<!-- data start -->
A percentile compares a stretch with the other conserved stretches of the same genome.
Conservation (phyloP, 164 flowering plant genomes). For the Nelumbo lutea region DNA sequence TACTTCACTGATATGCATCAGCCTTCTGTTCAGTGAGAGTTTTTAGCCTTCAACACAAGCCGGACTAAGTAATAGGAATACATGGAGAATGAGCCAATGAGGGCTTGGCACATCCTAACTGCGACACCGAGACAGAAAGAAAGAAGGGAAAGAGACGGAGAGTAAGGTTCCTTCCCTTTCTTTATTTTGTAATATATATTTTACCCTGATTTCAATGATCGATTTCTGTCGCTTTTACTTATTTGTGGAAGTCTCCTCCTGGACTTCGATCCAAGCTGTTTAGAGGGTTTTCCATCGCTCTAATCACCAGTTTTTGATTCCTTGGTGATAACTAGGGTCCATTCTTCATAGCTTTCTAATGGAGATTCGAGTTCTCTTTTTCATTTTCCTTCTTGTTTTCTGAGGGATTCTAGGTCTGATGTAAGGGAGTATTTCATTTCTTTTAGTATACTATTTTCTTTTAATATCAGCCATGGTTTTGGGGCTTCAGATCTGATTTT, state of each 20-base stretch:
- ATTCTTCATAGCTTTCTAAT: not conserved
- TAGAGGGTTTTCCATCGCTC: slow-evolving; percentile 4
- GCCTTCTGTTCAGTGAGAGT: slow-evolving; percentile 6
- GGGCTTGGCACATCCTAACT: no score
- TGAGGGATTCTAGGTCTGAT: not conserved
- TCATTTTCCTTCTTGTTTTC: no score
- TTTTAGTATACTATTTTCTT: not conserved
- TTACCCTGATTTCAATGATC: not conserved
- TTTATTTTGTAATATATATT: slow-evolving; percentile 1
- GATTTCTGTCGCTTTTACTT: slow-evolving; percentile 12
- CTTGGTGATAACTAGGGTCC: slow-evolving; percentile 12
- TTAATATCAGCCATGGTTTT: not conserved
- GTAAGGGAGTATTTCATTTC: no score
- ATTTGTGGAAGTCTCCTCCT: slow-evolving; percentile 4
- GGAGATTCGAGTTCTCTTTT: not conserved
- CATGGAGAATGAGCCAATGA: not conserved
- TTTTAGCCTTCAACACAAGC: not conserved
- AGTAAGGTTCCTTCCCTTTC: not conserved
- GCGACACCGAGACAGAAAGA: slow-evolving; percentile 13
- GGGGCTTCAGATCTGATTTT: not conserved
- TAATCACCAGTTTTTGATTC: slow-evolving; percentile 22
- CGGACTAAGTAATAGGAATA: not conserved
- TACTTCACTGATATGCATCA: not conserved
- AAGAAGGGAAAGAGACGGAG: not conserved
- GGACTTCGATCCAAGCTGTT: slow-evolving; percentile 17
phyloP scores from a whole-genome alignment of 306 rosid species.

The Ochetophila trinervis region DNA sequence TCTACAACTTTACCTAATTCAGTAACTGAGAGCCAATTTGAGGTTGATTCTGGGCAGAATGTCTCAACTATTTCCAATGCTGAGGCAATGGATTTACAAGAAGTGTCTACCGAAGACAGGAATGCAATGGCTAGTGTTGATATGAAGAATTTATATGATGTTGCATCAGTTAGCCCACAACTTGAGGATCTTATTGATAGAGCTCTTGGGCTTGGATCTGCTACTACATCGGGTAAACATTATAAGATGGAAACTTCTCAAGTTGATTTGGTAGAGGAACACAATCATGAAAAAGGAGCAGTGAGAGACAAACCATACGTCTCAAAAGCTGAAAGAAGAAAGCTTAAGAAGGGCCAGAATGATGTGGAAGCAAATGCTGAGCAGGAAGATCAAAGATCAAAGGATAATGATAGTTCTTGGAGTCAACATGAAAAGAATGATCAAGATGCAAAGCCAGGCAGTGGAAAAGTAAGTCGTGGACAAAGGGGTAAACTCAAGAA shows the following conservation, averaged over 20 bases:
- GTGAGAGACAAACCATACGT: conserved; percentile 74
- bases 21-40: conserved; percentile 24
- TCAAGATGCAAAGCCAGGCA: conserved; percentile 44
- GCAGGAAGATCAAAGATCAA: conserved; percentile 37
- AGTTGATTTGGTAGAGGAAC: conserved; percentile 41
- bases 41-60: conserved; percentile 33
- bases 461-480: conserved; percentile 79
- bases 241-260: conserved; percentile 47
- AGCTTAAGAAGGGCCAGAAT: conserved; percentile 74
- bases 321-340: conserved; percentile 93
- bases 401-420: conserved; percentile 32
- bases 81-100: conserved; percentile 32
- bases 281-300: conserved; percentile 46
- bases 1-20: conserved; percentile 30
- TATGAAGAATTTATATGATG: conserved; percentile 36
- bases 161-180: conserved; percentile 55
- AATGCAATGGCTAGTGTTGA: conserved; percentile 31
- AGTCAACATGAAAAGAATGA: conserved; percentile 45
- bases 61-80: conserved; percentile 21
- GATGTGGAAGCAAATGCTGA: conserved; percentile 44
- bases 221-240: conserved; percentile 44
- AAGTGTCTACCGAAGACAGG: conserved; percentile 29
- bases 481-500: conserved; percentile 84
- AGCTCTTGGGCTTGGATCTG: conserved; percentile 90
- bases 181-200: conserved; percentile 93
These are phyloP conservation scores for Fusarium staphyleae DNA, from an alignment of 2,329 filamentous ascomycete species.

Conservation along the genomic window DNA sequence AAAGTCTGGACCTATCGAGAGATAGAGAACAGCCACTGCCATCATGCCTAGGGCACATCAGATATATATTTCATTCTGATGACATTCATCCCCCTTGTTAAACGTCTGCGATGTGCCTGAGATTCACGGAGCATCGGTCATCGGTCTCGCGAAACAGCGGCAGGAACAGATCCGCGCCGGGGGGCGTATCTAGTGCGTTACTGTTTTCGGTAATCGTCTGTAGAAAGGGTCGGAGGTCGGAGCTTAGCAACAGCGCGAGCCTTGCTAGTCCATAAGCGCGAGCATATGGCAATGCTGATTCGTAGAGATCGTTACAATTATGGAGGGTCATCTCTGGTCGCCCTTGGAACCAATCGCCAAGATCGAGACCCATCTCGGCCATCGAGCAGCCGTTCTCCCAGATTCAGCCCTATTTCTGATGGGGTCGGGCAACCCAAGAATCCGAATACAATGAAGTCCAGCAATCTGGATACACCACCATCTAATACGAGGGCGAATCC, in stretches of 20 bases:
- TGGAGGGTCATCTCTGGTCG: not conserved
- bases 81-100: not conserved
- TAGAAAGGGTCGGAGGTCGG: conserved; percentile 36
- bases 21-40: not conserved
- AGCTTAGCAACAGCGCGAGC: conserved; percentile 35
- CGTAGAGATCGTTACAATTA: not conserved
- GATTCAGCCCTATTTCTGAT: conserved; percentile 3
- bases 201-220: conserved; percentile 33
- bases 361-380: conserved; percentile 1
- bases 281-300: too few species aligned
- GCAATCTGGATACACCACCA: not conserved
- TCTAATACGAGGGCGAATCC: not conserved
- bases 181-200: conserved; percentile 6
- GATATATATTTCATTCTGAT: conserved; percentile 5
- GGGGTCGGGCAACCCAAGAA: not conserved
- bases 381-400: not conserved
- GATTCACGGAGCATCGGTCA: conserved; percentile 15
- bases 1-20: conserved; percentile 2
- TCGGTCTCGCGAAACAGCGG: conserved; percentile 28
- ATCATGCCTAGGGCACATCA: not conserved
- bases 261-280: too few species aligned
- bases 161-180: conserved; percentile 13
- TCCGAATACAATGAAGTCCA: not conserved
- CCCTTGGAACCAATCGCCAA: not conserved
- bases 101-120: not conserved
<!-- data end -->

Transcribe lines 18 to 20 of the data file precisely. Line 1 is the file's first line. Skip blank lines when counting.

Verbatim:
- CATGGAGAATGAGCCAATGA: not conserved
- TTTTAGCCTTCAACACAAGC: not conserved
- AGTAAGGTTCCTTCCCTTTC: not conserved